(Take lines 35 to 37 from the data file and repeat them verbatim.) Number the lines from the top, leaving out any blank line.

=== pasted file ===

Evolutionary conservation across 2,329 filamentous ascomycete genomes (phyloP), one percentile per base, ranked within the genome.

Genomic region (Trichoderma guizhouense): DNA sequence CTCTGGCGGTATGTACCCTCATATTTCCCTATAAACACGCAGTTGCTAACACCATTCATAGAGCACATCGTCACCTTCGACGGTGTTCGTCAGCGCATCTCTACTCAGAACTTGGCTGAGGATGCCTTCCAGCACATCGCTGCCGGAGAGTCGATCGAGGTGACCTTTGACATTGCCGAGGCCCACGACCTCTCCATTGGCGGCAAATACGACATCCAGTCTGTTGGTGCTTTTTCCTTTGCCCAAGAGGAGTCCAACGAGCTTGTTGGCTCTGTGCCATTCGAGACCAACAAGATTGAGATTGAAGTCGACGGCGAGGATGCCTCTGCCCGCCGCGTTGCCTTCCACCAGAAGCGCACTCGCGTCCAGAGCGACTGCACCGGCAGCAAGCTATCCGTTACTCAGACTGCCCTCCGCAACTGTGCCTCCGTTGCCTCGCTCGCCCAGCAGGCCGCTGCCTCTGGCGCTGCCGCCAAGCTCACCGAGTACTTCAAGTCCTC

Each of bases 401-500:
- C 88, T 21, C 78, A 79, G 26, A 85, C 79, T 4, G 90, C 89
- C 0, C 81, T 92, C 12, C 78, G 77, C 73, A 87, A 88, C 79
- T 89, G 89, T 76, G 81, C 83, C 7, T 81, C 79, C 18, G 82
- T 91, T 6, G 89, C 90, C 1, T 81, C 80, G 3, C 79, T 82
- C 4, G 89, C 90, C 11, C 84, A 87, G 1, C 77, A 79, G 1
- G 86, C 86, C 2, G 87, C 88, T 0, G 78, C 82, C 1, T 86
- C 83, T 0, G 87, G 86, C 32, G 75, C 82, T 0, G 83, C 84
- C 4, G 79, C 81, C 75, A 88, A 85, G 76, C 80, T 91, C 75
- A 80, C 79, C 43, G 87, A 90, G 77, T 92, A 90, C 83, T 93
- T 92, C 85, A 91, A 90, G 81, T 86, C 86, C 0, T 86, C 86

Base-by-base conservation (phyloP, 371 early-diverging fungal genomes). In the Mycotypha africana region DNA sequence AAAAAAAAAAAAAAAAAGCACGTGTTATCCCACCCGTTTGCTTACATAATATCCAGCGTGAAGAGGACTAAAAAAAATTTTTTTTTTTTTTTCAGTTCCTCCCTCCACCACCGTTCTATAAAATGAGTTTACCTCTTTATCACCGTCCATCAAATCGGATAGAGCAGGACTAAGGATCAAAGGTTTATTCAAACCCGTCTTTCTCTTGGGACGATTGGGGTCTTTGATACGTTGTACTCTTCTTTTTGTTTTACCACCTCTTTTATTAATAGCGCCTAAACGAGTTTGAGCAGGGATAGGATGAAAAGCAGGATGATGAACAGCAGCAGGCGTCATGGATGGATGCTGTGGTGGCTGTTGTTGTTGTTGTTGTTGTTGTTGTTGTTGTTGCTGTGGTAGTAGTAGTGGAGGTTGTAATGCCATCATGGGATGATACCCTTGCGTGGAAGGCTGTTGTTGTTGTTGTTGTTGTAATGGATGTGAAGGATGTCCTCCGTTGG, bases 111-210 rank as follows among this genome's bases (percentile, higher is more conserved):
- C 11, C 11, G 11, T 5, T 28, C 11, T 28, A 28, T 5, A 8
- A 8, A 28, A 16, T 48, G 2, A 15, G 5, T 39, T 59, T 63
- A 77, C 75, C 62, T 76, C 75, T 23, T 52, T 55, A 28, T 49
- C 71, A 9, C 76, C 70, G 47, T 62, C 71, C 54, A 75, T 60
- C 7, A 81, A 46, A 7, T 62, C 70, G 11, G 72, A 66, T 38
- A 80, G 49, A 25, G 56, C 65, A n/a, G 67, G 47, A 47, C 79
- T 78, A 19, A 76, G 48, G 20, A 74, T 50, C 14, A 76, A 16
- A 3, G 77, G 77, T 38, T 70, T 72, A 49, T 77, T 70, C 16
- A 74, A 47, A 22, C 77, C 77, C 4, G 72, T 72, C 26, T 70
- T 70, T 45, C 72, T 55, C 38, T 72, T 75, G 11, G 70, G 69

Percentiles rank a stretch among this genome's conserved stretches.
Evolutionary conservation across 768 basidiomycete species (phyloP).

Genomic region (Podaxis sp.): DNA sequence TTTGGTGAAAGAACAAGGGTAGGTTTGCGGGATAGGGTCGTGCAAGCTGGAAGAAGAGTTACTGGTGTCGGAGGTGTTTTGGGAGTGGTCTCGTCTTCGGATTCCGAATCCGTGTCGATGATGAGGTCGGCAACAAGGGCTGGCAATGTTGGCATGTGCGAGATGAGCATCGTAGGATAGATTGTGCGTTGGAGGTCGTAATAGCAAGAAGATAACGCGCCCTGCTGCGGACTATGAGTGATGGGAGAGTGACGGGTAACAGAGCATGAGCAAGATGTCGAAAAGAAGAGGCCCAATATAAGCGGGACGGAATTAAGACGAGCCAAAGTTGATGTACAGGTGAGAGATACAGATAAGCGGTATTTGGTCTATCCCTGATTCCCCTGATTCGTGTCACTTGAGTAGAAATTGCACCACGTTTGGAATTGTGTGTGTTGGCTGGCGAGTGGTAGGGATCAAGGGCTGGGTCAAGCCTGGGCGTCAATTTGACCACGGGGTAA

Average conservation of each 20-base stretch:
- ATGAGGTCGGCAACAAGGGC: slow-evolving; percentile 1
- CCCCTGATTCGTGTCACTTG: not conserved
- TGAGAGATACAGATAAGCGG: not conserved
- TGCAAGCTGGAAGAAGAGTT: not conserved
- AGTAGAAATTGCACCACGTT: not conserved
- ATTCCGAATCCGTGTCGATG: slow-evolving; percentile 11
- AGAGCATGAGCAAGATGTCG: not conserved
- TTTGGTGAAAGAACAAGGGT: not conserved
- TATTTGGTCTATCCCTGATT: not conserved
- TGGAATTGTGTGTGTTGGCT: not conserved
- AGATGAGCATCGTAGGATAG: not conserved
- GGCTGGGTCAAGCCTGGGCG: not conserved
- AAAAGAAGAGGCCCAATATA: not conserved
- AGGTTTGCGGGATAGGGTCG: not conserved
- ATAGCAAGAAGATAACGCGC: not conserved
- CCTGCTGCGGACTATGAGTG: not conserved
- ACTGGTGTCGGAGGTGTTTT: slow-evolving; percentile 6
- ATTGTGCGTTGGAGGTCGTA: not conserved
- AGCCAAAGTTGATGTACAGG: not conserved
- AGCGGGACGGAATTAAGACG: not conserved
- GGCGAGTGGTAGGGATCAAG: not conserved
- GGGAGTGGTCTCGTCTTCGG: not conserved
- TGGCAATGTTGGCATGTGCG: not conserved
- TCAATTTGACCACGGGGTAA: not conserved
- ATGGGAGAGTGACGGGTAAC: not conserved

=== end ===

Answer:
- AGAGCATGAGCAAGATGTCG: not conserved
- TTTGGTGAAAGAACAAGGGT: not conserved
- TATTTGGTCTATCCCTGATT: not conserved